Because we only had a limited time for testing, we focused on running some basic CPU, GPU, and memory performance tests. Keep in mind that we were testing prototype hardware running pre-production software that resulted in a few hiccups. The condensed testing period also forced us to stray slightly from our usual testing methodology. Therefore, these numbers should be viewed as preliminary and could change by the time retail units begin shipping.

CPU and System Performance
POST A COMMENT

128 Comments

View All Comments

  • gigathlete - Wednesday, March 22, 2017 - link

    There is individual load times per app at the end of the video did you finish the whole thing? Reply
  • techconc - Monday, April 03, 2017 - link

    @TadzioPazur
    The "test" isn't broken. Rather, it's a measure of NAND storage performance rather than of the SoC.
    Reply
  • grayson_carr - Saturday, March 25, 2017 - link

    Kind of an unfair test. On Android, they completely disabled animations, so apps appear as soon as they are loaded, but on iOS there is no option for that. They claim they disabled animations on iOS, but they actually just enabled the reduce motion feature, which doesn't disable animations, but just changes them from a zoom to a fade animation. Reply
  • TadzioPazur - Wednesday, March 22, 2017 - link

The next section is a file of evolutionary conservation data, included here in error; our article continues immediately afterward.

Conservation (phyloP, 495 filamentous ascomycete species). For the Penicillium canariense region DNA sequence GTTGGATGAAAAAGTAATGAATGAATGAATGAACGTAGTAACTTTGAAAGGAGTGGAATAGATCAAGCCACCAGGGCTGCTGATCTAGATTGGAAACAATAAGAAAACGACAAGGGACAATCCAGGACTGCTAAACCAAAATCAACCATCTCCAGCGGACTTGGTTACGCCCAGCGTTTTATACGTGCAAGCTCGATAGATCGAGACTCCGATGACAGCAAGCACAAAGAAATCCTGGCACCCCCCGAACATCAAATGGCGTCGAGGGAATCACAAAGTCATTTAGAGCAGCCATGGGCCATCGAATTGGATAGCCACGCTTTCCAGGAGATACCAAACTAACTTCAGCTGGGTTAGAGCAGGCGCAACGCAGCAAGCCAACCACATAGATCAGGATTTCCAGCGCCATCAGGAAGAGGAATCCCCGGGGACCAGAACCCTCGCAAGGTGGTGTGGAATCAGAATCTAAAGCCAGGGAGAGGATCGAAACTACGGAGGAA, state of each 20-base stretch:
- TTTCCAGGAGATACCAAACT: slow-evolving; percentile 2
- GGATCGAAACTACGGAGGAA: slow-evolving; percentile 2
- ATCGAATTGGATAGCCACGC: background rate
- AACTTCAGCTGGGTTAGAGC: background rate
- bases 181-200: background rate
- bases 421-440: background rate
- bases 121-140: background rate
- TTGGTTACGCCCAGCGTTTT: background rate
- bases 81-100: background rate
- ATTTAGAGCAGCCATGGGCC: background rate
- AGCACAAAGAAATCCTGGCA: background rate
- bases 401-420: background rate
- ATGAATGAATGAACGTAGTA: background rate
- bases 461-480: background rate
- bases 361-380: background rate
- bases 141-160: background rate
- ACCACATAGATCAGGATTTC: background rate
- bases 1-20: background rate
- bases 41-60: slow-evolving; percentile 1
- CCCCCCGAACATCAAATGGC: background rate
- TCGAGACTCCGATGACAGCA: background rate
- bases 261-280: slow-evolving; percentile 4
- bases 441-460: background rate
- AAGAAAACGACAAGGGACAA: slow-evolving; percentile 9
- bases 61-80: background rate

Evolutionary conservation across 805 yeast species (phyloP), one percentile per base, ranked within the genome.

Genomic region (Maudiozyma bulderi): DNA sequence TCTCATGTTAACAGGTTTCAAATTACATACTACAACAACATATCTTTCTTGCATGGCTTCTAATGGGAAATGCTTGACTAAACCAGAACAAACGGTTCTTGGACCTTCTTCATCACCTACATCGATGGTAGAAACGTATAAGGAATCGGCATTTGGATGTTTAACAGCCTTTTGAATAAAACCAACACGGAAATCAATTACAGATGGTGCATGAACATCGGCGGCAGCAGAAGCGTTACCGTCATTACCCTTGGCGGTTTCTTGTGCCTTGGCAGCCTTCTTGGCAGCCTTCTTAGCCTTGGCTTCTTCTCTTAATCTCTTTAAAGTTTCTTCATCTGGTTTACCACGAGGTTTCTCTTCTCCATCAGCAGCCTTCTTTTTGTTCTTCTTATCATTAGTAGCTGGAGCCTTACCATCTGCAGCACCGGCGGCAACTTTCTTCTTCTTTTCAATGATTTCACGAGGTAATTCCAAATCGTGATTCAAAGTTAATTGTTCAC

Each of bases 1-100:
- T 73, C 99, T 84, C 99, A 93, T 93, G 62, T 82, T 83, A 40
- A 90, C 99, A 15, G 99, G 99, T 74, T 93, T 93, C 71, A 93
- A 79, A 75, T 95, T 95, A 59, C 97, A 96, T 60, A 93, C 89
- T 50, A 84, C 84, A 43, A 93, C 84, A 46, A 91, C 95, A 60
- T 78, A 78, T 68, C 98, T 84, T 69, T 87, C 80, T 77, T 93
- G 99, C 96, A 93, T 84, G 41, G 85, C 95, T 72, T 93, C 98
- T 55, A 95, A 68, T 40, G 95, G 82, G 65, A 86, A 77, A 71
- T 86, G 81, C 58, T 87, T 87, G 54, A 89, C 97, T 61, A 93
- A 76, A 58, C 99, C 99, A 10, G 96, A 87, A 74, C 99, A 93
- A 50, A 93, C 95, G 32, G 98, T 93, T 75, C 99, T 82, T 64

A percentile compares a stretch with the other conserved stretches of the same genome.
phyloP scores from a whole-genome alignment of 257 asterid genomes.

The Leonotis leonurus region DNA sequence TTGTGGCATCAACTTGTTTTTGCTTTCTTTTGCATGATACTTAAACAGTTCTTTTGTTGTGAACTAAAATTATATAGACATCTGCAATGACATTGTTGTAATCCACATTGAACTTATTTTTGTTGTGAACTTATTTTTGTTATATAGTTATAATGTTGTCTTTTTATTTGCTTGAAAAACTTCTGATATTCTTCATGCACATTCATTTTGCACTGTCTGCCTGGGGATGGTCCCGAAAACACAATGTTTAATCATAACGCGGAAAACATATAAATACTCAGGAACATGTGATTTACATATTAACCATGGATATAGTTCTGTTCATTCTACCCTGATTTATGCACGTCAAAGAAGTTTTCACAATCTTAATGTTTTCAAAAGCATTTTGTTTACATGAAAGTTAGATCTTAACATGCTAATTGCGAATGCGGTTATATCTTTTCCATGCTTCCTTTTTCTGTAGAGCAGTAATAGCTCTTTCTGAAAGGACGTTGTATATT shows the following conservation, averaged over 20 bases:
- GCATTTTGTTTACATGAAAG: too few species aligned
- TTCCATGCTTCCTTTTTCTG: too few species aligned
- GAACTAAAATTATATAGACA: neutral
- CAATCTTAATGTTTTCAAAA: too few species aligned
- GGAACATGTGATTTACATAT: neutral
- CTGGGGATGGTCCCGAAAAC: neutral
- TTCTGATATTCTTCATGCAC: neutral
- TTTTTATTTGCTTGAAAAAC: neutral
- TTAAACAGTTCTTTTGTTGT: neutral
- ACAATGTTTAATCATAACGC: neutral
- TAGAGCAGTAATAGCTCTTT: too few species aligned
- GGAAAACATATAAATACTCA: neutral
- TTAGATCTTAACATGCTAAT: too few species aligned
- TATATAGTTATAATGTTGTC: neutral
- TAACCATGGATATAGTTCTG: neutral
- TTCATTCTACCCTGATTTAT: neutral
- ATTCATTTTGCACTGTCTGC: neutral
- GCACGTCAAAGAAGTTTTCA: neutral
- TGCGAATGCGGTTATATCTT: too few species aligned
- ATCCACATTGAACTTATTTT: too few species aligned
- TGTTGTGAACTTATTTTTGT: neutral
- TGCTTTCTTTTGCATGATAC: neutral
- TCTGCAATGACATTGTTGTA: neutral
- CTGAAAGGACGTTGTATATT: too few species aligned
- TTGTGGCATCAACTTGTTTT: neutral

No. You seem to miss the point, as apperent from your post, comparing a SoC (835) to a complete product (6 month old phone). This is an important distinction, as pointed out by the editors: commanding victories in JS department come largely (if not solely) from the JS engine used by the browser.

    Let's nitpick the iPhone7s standings:

    CPU tests: 8 x N/A, 3 x 1st (all JavaScript)
    GPU tests: joint 1st, 2nd, N/A, N/A, 6, 2, 12, 1, N/A N/A, joint 1st
    So iPhone is present on 10 graphs, being non-joint 1st ("trouncing everything else") on 4 of them. Hardly "most of graphs".
    Reply
  • lefty2 - Wednesday, March 22, 2017 - link

    iPhone 7 scores 3306 in geekbench 4 single core, while the fastest android Samsung Galaxy S7 scores 1789 (https://browser.primatelabs.com/ios-benchmarks). So, yankeeDDL is correct, Apple's A10 trounces everything else (in single thread, which is the most important in a smartphone). Reply
  • joms_us - Wednesday, March 22, 2017 - link

    Except that Geekbench is worthless and does not represent real-world performance. Reply
  • melgross - Wednesday, March 22, 2017 - link

    No worse than any of the other tests such as PCMark. The importance is that all of these devices will perform about the same in real world use as they do in these tests. Reply
  • milli - Wednesday, March 22, 2017 - link

    Geekbench is synthetic. PCMark tests with actual apps. Reply
  • joms_us - Thursday, March 23, 2017 - link

    Yep, PCMark is the best out there. It is doing real tasks, you can see what it is doing not just some random progress bar or percent like Geekbench LoL. Reply
  • arayoflight - Wednesday, March 22, 2017 - link

    Geekbench scores shouldn't be compared across platforms since language used as well as the compiler can make a lot of difference.

    My old lenovo y510p scored 3600 single core on geekbench single core in Windows. When I booted in Ubuntu, the score jumped to 4400. Multi core scores were 11000 and 12500 respectively.

    As evident, it's pretty pointless to compare it. Not to mention that almost all the tests can be done in L2 cache if it's sufficiently big. That's a really unrealistic test.
    Reply

Log in

Don't have an account? Sign up now